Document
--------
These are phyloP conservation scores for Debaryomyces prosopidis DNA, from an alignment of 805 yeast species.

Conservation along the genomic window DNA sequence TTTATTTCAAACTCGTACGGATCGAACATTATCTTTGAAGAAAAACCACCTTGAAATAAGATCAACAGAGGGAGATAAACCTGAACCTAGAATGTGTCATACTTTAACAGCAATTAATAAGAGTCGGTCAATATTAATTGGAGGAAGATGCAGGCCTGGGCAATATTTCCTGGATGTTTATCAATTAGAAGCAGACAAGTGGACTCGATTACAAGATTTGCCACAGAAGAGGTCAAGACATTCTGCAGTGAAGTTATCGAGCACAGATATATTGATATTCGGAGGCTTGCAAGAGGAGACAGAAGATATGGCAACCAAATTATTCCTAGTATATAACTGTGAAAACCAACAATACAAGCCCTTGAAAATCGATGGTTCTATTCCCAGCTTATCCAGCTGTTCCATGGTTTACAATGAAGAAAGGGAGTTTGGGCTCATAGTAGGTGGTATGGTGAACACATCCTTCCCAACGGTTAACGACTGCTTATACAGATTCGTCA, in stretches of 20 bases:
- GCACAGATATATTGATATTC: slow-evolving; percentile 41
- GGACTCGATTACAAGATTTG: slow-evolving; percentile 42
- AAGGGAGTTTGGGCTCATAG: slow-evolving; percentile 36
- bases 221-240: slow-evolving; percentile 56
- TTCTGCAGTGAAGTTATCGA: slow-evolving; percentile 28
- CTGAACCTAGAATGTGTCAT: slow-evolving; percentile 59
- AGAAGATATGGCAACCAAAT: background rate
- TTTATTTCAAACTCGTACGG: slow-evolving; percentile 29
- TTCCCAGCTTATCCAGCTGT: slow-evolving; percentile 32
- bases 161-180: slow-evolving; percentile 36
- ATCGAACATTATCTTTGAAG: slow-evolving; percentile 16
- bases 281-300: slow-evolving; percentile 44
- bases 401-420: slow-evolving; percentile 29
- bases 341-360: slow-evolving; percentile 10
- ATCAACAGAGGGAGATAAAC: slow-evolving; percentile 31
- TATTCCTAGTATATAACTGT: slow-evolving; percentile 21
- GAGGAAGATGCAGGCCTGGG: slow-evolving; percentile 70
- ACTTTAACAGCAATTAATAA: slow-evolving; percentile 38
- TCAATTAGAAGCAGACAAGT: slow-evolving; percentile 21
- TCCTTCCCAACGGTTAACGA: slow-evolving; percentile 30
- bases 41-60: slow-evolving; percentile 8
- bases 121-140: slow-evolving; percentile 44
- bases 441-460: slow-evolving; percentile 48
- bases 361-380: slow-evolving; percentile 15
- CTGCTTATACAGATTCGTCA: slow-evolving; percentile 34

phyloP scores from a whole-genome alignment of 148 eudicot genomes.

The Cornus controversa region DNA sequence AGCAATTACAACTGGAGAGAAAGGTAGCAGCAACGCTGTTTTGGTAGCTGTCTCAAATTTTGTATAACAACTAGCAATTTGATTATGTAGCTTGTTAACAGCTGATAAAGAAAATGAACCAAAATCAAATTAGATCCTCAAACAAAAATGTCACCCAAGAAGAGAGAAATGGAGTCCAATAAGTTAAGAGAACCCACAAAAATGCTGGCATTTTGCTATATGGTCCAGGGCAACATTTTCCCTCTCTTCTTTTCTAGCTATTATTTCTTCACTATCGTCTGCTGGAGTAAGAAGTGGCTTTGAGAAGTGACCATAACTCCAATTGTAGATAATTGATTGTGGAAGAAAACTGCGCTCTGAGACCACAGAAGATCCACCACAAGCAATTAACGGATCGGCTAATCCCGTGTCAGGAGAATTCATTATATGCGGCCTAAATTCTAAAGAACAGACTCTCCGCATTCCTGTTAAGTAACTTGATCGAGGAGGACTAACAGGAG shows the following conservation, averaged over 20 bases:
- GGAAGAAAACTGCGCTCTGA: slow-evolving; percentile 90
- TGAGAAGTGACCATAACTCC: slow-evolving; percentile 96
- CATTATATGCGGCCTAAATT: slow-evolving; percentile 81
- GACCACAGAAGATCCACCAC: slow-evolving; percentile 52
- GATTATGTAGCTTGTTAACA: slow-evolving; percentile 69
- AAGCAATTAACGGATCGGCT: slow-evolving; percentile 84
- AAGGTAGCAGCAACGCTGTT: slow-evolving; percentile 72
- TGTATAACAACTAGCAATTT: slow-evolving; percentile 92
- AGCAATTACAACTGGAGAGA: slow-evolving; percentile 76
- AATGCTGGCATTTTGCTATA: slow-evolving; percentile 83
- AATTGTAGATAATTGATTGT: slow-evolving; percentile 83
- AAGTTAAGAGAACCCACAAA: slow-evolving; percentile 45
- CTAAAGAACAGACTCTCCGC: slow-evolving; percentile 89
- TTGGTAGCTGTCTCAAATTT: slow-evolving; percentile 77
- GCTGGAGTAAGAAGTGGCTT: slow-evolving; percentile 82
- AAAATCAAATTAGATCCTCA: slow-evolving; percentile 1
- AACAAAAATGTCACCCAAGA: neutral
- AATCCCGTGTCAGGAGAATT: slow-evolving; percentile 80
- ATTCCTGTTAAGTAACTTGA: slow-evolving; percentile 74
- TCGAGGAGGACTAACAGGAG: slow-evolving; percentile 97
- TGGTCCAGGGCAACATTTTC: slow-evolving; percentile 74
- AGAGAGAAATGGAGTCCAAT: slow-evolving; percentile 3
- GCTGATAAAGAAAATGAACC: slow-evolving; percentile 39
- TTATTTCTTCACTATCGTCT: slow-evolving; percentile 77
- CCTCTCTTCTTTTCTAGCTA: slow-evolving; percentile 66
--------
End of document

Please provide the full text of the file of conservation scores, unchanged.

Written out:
These are phyloP conservation scores for Debaryomyces prosopidis DNA, from an alignment of 805 yeast species.

Conservation along the genomic window DNA sequence TTTATTTCAAACTCGTACGGATCGAACATTATCTTTGAAGAAAAACCACCTTGAAATAAGATCAACAGAGGGAGATAAACCTGAACCTAGAATGTGTCATACTTTAACAGCAATTAATAAGAGTCGGTCAATATTAATTGGAGGAAGATGCAGGCCTGGGCAATATTTCCTGGATGTTTATCAATTAGAAGCAGACAAGTGGACTCGATTACAAGATTTGCCACAGAAGAGGTCAAGACATTCTGCAGTGAAGTTATCGAGCACAGATATATTGATATTCGGAGGCTTGCAAGAGGAGACAGAAGATATGGCAACCAAATTATTCCTAGTATATAACTGTGAAAACCAACAATACAAGCCCTTGAAAATCGATGGTTCTATTCCCAGCTTATCCAGCTGTTCCATGGTTTACAATGAAGAAAGGGAGTTTGGGCTCATAGTAGGTGGTATGGTGAACACATCCTTCCCAACGGTTAACGACTGCTTATACAGATTCGTCA, in stretches of 20 bases:
- GCACAGATATATTGATATTC: slow-evolving; percentile 41
- GGACTCGATTACAAGATTTG: slow-evolving; percentile 42
- AAGGGAGTTTGGGCTCATAG: slow-evolving; percentile 36
- bases 221-240: slow-evolving; percentile 56
- TTCTGCAGTGAAGTTATCGA: slow-evolving; percentile 28
- CTGAACCTAGAATGTGTCAT: slow-evolving; percentile 59
- AGAAGATATGGCAACCAAAT: background rate
- TTTATTTCAAACTCGTACGG: slow-evolving; percentile 29
- TTCCCAGCTTATCCAGCTGT: slow-evolving; percentile 32
- bases 161-180: slow-evolving; percentile 36
- ATCGAACATTATCTTTGAAG: slow-evolving; percentile 16
- bases 281-300: slow-evolving; percentile 44
- bases 401-420: slow-evolving; percentile 29
- bases 341-360: slow-evolving; percentile 10
- ATCAACAGAGGGAGATAAAC: slow-evolving; percentile 31
- TATTCCTAGTATATAACTGT: slow-evolving; percentile 21
- GAGGAAGATGCAGGCCTGGG: slow-evolving; percentile 70
- ACTTTAACAGCAATTAATAA: slow-evolving; percentile 38
- TCAATTAGAAGCAGACAAGT: slow-evolving; percentile 21
- TCCTTCCCAACGGTTAACGA: slow-evolving; percentile 30
- bases 41-60: slow-evolving; percentile 8
- bases 121-140: slow-evolving; percentile 44
- bases 441-460: slow-evolving; percentile 48
- bases 361-380: slow-evolving; percentile 15
- CTGCTTATACAGATTCGTCA: slow-evolving; percentile 34

phyloP scores from a whole-genome alignment of 148 eudicot genomes.

The Cornus controversa region DNA sequence AGCAATTACAACTGGAGAGAAAGGTAGCAGCAACGCTGTTTTGGTAGCTGTCTCAAATTTTGTATAACAACTAGCAATTTGATTATGTAGCTTGTTAACAGCTGATAAAGAAAATGAACCAAAATCAAATTAGATCCTCAAACAAAAATGTCACCCAAGAAGAGAGAAATGGAGTCCAATAAGTTAAGAGAACCCACAAAAATGCTGGCATTTTGCTATATGGTCCAGGGCAACATTTTCCCTCTCTTCTTTTCTAGCTATTATTTCTTCACTATCGTCTGCTGGAGTAAGAAGTGGCTTTGAGAAGTGACCATAACTCCAATTGTAGATAATTGATTGTGGAAGAAAACTGCGCTCTGAGACCACAGAAGATCCACCACAAGCAATTAACGGATCGGCTAATCCCGTGTCAGGAGAATTCATTATATGCGGCCTAAATTCTAAAGAACAGACTCTCCGCATTCCTGTTAAGTAACTTGATCGAGGAGGACTAACAGGAG shows the following conservation, averaged over 20 bases:
- GGAAGAAAACTGCGCTCTGA: slow-evolving; percentile 90
- TGAGAAGTGACCATAACTCC: slow-evolving; percentile 96
- CATTATATGCGGCCTAAATT: slow-evolving; percentile 81
- GACCACAGAAGATCCACCAC: slow-evolving; percentile 52
- GATTATGTAGCTTGTTAACA: slow-evolving; percentile 69
- AAGCAATTAACGGATCGGCT: slow-evolving; percentile 84
- AAGGTAGCAGCAACGCTGTT: slow-evolving; percentile 72
- TGTATAACAACTAGCAATTT: slow-evolving; percentile 92
- AGCAATTACAACTGGAGAGA: slow-evolving; percentile 76
- AATGCTGGCATTTTGCTATA: slow-evolving; percentile 83
- AATTGTAGATAATTGATTGT: slow-evolving; percentile 83
- AAGTTAAGAGAACCCACAAA: slow-evolving; percentile 45
- CTAAAGAACAGACTCTCCGC: slow-evolving; percentile 89
- TTGGTAGCTGTCTCAAATTT: slow-evolving; percentile 77
- GCTGGAGTAAGAAGTGGCTT: slow-evolving; percentile 82
- AAAATCAAATTAGATCCTCA: slow-evolving; percentile 1
- AACAAAAATGTCACCCAAGA: neutral
- AATCCCGTGTCAGGAGAATT: slow-evolving; percentile 80
- ATTCCTGTTAAGTAACTTGA: slow-evolving; percentile 74
- TCGAGGAGGACTAACAGGAG: slow-evolving; percentile 97
- TGGTCCAGGGCAACATTTTC: slow-evolving; percentile 74
- AGAGAGAAATGGAGTCCAAT: slow-evolving; percentile 3
- GCTGATAAAGAAAATGAACC: slow-evolving; percentile 39
- TTATTTCTTCACTATCGTCT: slow-evolving; percentile 77
- CCTCTCTTCTTTTCTAGCTA: slow-evolving; percentile 66